# " The weakest kind of fruit
ren-or she has frequent miscarriages—“untimely fruit”. or she bears puny, sickly children, who often either drop into an early grave, or, if they live, probably drag out a miserable existence. You may as well expect. to gather grapes of thorns, or figs of thistles," as healthy children from unhealthy parents! Unhealthy parents, then, as a matter of course have unhealthy children; this is as truly the case as the night follows the day, and should deter both man and woman so circumstanced from marrying. There are numerous other complaints besides scrofula and insanity inherited and propagated by parents. It is a fearful responsibility, both to men and women, if they be not healthy, to marry. The result must, as a matter of course, be misery! How many a poor unfortunate child may, with anguish of soul, truly exclaim, “ Be. hold, I was shapen in wickedness, and in sin hath my mother conceived me. The Psalms.
7. If a wife is to be healthy and strong, she must use the means- -she must sow, the seeds of health before she can, reap a full barvest of health ; health will not come by merely wishing for it. The means are not always at first pleasant; but, like many other things, habit makes them so. Early rising, for instance, is not agreeable to the lazy, and to one fond of her bed; but it is essentially necessary to sound health, and is in the end a pleasure. Exercise is troublesome to the indolent; but no woman can be really strong without it, and exercise becomes after a time, a pastime. Thorough ablution of the whole body is distasteful to one not accustomed to much. washing-to one labouring under a kind of hydrophobia ; but there is no perfect health without the daily cleansing of the whole skin, and thorough ablution becomes after a short period, a luxury. But all these processes entail trouble. True; is anything in this world to be done without trouble? and is not the acquisition of precious health worth trouble? Yes, it is worth more than all 1 our other acquisitions put together! Life without health is a burden ; life with health is a joy and gladness! Up, then, and arouse yourself, and be doing for life is no child's play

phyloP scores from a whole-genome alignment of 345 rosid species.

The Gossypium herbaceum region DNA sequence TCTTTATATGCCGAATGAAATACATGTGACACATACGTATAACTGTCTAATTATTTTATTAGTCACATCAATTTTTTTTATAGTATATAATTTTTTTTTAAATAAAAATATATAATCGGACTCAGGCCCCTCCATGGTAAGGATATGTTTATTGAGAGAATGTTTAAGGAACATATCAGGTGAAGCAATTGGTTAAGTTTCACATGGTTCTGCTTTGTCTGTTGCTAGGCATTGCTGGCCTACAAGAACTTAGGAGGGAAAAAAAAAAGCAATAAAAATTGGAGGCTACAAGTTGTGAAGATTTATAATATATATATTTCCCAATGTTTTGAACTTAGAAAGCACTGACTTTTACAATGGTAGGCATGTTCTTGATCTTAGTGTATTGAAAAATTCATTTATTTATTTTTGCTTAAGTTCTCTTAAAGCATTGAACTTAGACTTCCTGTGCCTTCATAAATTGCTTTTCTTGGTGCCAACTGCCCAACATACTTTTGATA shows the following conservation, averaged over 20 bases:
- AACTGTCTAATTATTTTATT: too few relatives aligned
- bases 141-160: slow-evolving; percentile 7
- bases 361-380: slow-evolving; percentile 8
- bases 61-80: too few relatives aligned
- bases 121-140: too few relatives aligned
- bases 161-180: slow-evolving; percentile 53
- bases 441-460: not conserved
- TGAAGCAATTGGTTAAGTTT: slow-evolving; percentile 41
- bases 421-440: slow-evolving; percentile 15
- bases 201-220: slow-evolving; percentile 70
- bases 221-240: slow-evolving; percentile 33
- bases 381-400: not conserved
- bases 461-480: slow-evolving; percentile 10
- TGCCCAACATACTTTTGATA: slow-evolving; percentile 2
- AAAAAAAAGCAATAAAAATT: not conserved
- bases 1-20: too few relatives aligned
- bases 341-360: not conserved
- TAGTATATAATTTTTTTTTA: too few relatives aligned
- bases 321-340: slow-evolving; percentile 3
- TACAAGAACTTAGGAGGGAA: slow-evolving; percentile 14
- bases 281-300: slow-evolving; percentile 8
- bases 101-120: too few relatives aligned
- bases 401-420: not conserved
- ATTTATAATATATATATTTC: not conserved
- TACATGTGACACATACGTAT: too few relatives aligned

"Life is real ! life is earnest.”—Longfellow. , ; ” No time is to be lost if you wish to be well, to be a mother, and to be a mother of healthy children. The misfortune of it is, many ladies are more than half-asleep, and are not aroused to danger until danger stares them in the face ;